Wood species

Acacia, one of the most outdoor resistant wood species

Although it may seem a lesser species, the properties of acacia wood place it alongside much more valued species such as the paltin and nuc. Its small use in interior furnishings has made it less known and hence its treatment as an inferior species. However, acacia is one of the most resistant species to damp and decay, being rated just below theemnul de tec. Although it is known more as a structural timber for strength structures, acacia has a distinctive texture and colour and is often used for garden furniture, decking and flooring. Find out more about acacia and its strong, tough and resilient wood below.

acacia wood
exterior fittings
photo source: blacklocustlumber.com

Memories of acacia wood

The first time I worked with acacia wood was before the revolution, when I was at ICPIL (Institute for Research and Design in the Wood Industry). Acacia was nothing new to me, because my grandmother had acacia trees in the country, near the fence, for which she often got into conflict with the neighbours. They would want to cut them down because they made shade and slowed down the crops, my grandmother didn't want to because it was good wood for structural strength and she kept them for eventual construction. Besides this idea that they could be used in construction, I also had in mind their smell when they bloomed, the spikes ,airy and sharp and so on.

At the institute, however, I discovered it from a different point of view. The theme I was working on was supposed to bring new species into furniture production. Acacia was one of them. That's how I got to see what acacia solids and veneers look like, and I was impressed by how many colours you can find in a single wood. On the same piece you could find shades of greenish yellow, green, brown and even purple. It was a real delight to look at.

acacia wood
salcam flowers
photo source: commons.wikimedia.org

A hardy, fast-growing tree

Acacia (Robinia pseudoacacia) is native to North America. In the 17th century it was brought to Europe, and 200 years later the first acacia trees were grown in Oltenia. Nowadays it is mostly found in the highlands, in sandy areas. It grows faster than other species and resists well to drought, and is often considered invasive. You find it as black locust in the literature in English and acacia in French, Italian and Spanish. You also sometimes find robinio (Italian) or robinier (French). In German it is akazie, robinie or akazieholz (acacia wood).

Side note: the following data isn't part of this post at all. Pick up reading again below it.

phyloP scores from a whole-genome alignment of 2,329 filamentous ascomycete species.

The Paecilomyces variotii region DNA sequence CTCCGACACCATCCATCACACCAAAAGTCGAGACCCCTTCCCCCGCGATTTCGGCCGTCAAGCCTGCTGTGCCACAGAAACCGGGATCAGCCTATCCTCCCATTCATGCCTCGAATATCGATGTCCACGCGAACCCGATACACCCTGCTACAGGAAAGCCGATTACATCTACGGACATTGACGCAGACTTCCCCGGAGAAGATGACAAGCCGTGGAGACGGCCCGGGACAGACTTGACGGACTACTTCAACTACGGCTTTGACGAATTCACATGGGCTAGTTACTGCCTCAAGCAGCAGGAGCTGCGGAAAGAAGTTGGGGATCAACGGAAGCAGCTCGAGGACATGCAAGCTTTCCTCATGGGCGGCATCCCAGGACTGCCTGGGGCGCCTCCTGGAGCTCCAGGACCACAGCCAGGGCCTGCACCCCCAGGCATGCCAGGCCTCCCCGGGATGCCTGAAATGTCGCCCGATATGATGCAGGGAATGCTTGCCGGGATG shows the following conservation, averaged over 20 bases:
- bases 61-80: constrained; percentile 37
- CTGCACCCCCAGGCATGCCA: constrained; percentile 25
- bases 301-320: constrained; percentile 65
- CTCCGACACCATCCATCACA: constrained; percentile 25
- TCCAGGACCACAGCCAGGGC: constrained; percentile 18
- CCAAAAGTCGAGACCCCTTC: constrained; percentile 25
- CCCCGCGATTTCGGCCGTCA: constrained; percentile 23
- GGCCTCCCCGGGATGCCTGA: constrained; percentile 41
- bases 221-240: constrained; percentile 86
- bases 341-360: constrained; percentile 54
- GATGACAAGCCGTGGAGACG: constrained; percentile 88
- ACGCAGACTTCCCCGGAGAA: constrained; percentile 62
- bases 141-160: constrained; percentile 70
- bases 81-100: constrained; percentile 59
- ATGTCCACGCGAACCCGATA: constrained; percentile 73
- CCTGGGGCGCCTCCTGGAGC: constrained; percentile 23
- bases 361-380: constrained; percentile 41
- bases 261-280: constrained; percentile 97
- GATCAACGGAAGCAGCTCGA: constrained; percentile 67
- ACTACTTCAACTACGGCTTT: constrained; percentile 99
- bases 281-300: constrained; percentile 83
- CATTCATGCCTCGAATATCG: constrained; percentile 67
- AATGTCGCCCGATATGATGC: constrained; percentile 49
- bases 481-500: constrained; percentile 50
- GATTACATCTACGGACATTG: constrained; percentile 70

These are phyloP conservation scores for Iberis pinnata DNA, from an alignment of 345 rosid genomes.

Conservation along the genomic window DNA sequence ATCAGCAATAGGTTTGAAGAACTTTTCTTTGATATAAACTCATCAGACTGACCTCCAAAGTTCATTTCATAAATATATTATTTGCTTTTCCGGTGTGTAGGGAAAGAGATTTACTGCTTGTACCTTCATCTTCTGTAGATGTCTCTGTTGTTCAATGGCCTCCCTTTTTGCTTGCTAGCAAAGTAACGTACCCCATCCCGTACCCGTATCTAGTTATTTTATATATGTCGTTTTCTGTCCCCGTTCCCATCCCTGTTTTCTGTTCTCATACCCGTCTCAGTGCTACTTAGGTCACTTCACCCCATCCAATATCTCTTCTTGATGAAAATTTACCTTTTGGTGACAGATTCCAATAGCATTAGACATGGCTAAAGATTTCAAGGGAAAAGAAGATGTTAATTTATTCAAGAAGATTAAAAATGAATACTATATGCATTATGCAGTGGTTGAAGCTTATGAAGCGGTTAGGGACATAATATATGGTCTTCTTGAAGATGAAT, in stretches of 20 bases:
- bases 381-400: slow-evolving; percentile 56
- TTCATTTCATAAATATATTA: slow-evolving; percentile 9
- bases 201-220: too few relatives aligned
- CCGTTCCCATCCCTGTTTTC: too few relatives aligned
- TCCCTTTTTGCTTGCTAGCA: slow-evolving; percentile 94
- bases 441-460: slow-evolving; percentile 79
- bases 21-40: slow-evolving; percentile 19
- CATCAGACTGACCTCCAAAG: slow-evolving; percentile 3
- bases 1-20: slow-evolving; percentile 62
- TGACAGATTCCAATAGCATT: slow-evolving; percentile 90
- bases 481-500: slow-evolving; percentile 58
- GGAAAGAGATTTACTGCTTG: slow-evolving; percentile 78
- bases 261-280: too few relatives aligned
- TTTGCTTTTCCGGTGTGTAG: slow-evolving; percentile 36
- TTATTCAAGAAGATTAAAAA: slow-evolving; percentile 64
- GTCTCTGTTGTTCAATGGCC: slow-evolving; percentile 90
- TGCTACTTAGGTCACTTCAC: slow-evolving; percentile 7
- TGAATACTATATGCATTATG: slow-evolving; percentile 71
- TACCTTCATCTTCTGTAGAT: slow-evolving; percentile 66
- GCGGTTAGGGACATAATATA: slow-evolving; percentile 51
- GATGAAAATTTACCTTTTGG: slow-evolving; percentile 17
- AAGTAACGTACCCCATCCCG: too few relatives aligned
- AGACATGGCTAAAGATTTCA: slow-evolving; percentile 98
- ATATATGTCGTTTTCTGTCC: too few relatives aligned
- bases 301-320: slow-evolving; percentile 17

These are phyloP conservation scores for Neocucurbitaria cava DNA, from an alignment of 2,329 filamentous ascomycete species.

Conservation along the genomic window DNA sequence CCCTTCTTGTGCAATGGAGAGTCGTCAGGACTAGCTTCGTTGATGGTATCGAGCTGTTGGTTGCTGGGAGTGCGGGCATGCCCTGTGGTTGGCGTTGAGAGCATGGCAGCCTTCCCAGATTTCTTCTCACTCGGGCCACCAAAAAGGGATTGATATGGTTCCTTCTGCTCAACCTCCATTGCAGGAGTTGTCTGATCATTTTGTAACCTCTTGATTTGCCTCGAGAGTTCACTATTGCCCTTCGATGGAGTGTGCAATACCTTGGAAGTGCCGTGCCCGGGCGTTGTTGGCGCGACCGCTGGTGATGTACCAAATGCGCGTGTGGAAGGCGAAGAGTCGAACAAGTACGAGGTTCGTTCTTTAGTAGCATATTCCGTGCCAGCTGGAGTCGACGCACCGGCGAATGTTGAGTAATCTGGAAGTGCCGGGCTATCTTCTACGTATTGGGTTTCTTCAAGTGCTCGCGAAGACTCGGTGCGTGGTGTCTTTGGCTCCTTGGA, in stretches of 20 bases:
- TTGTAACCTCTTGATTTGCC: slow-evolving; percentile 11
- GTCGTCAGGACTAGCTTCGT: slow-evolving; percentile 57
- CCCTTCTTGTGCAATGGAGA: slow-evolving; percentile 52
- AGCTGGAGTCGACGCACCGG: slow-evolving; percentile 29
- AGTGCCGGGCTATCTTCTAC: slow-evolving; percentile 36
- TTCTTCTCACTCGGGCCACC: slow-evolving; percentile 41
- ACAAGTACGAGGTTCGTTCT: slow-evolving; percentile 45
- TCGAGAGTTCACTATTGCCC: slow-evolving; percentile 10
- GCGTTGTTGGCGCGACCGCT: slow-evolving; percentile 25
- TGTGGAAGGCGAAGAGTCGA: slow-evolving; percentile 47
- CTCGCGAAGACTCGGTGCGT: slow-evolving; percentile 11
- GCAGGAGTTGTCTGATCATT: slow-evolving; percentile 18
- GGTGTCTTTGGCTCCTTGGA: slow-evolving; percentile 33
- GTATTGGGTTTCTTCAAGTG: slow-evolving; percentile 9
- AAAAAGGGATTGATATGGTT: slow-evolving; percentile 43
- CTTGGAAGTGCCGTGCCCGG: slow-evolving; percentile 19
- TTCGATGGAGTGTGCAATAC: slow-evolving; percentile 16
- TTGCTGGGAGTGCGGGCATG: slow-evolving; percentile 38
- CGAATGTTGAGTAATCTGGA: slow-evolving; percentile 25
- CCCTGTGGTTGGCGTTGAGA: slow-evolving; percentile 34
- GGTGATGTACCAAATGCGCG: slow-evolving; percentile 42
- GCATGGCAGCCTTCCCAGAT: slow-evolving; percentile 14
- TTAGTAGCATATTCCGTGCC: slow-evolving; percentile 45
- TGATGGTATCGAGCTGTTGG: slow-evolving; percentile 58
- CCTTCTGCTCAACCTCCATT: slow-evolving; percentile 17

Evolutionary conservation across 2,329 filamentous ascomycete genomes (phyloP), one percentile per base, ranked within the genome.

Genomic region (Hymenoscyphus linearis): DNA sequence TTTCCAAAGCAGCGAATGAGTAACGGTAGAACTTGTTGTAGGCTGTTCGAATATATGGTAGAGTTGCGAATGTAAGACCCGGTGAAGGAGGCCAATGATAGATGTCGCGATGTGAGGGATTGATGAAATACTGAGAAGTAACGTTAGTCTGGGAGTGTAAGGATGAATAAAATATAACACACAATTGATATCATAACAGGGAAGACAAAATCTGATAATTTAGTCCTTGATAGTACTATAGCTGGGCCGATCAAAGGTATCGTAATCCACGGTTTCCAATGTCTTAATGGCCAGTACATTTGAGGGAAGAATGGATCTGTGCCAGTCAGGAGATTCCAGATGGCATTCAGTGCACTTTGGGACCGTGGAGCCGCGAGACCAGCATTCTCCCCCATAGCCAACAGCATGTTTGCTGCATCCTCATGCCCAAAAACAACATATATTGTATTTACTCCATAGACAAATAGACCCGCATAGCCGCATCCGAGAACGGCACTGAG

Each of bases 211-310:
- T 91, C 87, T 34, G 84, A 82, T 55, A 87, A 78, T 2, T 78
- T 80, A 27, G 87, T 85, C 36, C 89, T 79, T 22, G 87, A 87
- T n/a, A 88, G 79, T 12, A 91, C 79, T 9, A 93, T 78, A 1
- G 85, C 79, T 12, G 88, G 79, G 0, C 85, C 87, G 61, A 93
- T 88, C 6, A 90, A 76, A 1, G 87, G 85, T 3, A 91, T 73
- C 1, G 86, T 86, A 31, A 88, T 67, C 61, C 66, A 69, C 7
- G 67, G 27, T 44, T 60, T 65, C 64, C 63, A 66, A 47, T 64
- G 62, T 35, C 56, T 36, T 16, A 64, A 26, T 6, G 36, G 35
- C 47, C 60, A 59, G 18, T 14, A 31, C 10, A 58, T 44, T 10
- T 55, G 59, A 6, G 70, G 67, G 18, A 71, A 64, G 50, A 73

The roots of the acacia spread very far horizontally, reaching long distances. The trunk grows straight with a narrow crown and can reach heights of 20-30 m and trunk diameters of between 0.6 and 1.2 m. The bark is black with varying iridescence and has deep cracks along the trunk that criss-cross with the appearance of diamond shapes. The branches are laid in a zigzag pattern and are covered in youth with a silvery white down that disappears over time. Young trees have spines that become fewer and fewer as the tree matures. The leaves are dark bluish-green and are clustered 9 to 19, alternately, on the branch. The flowers appear in early May, are usually creamy-white, arranged in 10-20 cm clusters and have a strong, very pleasant fragrance. The fruit is a smooth pod 5-10 cm long and 1-1.5 wide.

Acacia grows fast and is very resistant to adverse conditions. In the past it was often planted on the boundary between plots, useful in winter as a windbreak, but also to fix the soil and prevent desertification. The acacia lives for around 100 years, but single species in parks and gardens can live for up to 200 years.

acacia wood
photo source: turningblanks.net

Acacia wood - characteristics and properties

In cross-section through the trunk the delimitation between sapwood and heartwood is very visible. The colour of the sapwood is yellowish-white and that of the heartwood can vary from pale yellow-green to dark brown. The darker the colour, the more mature the tree. Annual rings are clearly visible.